The recently announced federal cuts to the Supplemental Nutrition Assistance Program for low-income households will make matters worse for many families in the region, said Lori O’Brien, a supervising attorney with the Rochester office of Legal Assistance of Western New York, a nonprofit organization that helps individuals and families apply for programs and obtain nutrition-outreach services.
"Right now, people are struggling with the benefits they do have," she said.
Cuts to SNAP — formerly known as food stamps — that were implemented in the Farm Bill approved by Congress last month would have meant a $137 per month reduction in benefits for New York residents. But Gov. Andrew Cuomo announced Feb. 25 that the state will restore $457 million in SNAP funds for 330,000 households.
Nationally, the SNAP cuts mean an average $90 per month decrease in benefits for 850,000 families across the country. According to information at Feeding America, 4 million to 6 million people are losing their assistance completely due to the farm bill cuts, which came on the heels of funding reductions approved in November; those cuts reduced families’ SNAP benefits by an average $436 a year.
The Rochester Area Community Foundation‘s December 2013 report on poverty in Monroe, Orleans, Genesee, Livingston, Ontario, Wayne, Wyoming, Seneca and Yates counties states that food-stamp eligibility currently is set at 130 percent of the poverty level. This means that a family of four with a gross monthly income of $2,552 would be eligible for assistance, according to the USDA’s Food and Nutrition Service.
Prior to the governor’s announcement, O’Brien said the SNAP cuts also could have a tremendous effect on children throughout Monroe County, but especially in Rochester, where nearly 80 percent of the Rochester City School District’s students receive free or reduced lunches.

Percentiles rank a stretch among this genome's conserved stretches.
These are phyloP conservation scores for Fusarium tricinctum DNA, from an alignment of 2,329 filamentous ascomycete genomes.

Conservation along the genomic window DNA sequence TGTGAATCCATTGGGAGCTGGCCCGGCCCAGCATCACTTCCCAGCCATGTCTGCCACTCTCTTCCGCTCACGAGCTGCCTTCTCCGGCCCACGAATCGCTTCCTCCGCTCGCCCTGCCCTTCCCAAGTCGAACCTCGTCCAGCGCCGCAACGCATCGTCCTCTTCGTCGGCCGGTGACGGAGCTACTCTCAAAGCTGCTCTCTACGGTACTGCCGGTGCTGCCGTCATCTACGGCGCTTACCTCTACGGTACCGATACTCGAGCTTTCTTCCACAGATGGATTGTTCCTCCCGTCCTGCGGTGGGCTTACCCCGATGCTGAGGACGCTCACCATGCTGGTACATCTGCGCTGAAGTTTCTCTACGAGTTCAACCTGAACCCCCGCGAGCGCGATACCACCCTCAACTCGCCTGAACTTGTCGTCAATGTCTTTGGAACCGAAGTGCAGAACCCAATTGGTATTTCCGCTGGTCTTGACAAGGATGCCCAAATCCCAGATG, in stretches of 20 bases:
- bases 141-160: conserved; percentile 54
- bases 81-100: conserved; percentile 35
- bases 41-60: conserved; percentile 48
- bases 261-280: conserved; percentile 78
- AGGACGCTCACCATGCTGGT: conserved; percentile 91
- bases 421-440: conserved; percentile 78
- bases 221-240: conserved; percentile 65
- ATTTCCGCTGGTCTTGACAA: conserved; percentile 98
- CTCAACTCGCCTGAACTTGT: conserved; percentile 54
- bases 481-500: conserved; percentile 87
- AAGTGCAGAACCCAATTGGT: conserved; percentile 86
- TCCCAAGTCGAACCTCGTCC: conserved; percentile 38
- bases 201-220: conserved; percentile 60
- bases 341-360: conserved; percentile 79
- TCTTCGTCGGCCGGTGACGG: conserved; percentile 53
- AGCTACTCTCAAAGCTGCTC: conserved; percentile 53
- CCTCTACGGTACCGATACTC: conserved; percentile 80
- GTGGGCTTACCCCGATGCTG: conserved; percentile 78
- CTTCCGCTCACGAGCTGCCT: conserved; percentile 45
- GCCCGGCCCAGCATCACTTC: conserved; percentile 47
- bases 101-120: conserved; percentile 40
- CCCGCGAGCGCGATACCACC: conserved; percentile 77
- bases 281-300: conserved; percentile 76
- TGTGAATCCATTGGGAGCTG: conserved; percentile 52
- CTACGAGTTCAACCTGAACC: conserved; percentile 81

"(For) families, even working families who just are not making enough money to pay for basic needs, SNAP is the only way to get nutritious meals on the table for their children," she said. "Even with just talk of the cuts, we had more people at our door. People don’t come to us just because they have a legal issue. They have a variety of social issues — lack of food, lack of income, lack of opportunity."
Last year, Legal Assistance of Western New York helped 3,000 families, mainly ages 18 to 59, deal with a variety of issues by working in collaboration with community partners, O’Brien explained. She expects that number to grow .
"Nothing ever happens in a vacuum. Everything happens all together," she said. "We’re going to see individuals because their income is lower, they’re going to get behind in rent, come in our door this way. Or their utilities will get behind because they’re trying to supplement food with income typically used for (Rochester Gas & Electric). … This is not individuals who have disposable income, not people who have enough money to save for a rainy day or just in case government cut benefits. They are living month to month with (little) money left over, if any."